The “World’s End” series of novels are set in Gondwane, a crazy concoction of non-human and human societies divided into principates, kingdoms, unions, empires, conglomerates, city states, tyrannies, theocracies, federations and a range of savage and degenerate hordes. All these groups build upon the remains of previous civilizations that stretch back approximately 700 million years. Over such a long period and the movement of the Earth’s plates, some of the laws of physics have become inconsistent and peculiar. In addition, magic has become so powerful that it in many instances it supersedes science. The moon of the new world appears like a huge disc given that it traverses a slowly decaying orbit that is getting closer to the earth with each revolution, threatening the planet with destruction when it eventually hits. As such, the period is known as the “Eon of the Falling Moon” that will precede the “Eon of the Silver Phoenix” believed by scientist’s to be humanity’s last. To stop the ultimate destruction of the world, the hero and his allies which include a magician and romantic interest come together to try to find a way to repulse or throw the moon off its orbit and save their world. The works are heavily influenced by the “Zothique Cycle” by Clark Ashton Smith or the “Book of Ptath” by A.E. van Vogt in having similar “End of Time” traditions. The novels are also similar to the likes of “Dying Earth” series by Jack Vance. Right from the peculiar cultures and customs of the peoples of Gondwane to the petty ancient powers, all seem to point to Vancian influences. The novels are influenced though to a lesser extent by “The Wonderful Wizard of Oz”, particularly the lead characters amnesia and the inability to love which is throwback to Tin Woodman that did not have a heart and the missing brain in the Scarecrow. This is not surprising given that Lin Carter was a posthumous publisher of five Oz books.

In “Giant of World’s End” the first novel of the series, a Godmaker known as Phlesco and Iminix his pseudowoman are on a journey to the Nine Hegemons Realm when they meet muscular, harebrained, and handsome protagonist Ganelon Silvermane walking in the rain. Feeling sorry for him they take him in and help him get to Zermish, where they hand him over to two magicians that they believe can provide a diagnosis on what ails him. It turns out that the man is two hundred million years old and yet is only seven hours old at the same time. He is what would be called a product of the experiment by Time Gods who are by now long extinct. The gods had created several heroes to deal with a succession of crises that they had foreseen happening to the Earth eons ago. The heroes are kept sleeping in a time vault until they are needed to deal with a crisis that arises. But Ganelon has been prematurely awoken by an earthquake and hence does not have any understanding of what to do in a crisis he was never trained in.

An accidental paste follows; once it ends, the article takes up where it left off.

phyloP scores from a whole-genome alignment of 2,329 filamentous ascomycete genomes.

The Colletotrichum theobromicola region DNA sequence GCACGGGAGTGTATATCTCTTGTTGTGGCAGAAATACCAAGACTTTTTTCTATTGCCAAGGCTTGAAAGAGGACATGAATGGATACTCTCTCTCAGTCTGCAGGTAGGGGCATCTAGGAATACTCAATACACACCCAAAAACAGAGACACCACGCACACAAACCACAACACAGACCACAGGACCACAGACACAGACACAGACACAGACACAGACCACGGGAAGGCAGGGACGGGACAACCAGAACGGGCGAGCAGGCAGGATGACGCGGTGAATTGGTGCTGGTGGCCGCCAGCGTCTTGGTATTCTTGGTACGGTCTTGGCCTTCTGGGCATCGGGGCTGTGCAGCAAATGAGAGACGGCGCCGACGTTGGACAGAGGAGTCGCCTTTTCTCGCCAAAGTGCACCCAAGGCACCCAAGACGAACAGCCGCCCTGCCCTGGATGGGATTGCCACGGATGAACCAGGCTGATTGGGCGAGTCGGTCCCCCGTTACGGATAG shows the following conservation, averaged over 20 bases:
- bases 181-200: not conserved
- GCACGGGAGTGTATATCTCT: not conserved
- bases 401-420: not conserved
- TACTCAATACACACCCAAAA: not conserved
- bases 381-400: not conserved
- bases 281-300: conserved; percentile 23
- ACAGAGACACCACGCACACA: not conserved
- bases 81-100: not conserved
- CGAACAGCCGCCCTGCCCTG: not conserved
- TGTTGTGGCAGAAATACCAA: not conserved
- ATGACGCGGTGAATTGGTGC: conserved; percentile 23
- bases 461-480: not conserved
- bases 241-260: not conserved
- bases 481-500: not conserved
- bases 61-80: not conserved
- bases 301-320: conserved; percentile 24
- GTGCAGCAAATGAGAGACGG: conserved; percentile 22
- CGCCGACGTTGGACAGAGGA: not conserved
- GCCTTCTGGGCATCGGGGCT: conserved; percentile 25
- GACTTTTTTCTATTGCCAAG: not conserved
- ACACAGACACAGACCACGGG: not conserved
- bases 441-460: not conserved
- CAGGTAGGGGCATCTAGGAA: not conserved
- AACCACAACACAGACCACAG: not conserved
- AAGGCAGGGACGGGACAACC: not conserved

In “Warrior of World’s End” the second novel of the series, Ganelon Silvermane the hero has to deal with the real reason he was created by the Time gods millions of years ago. He was made to save the world from the moon its own satellite that has deviated from its orbitary path and is now threatening the planet Earth. The only problem is that he has been awakened by an Earthquake before he could get the specific instruction on how to deal with the crisis. He teams up with Zolobion the magician and a woman who yearns for his love to go to a far off land, where they have been reliably informed lies the critical device to save their civilization. They find the device alright but the only problem is that activating it would mean the death of the user. Ganelon is willing to give his life to save the Earth but the woman would not let him do it preferring to take his place. The threat of a collision with the moon is destroyed leading the earth into The Eon of the Silver Phoenix. But for Ganelon who lost his companion, it is all mourning and a sense of loss of purpose that leads him on a quest to discover the nature of self-sacrifice and love.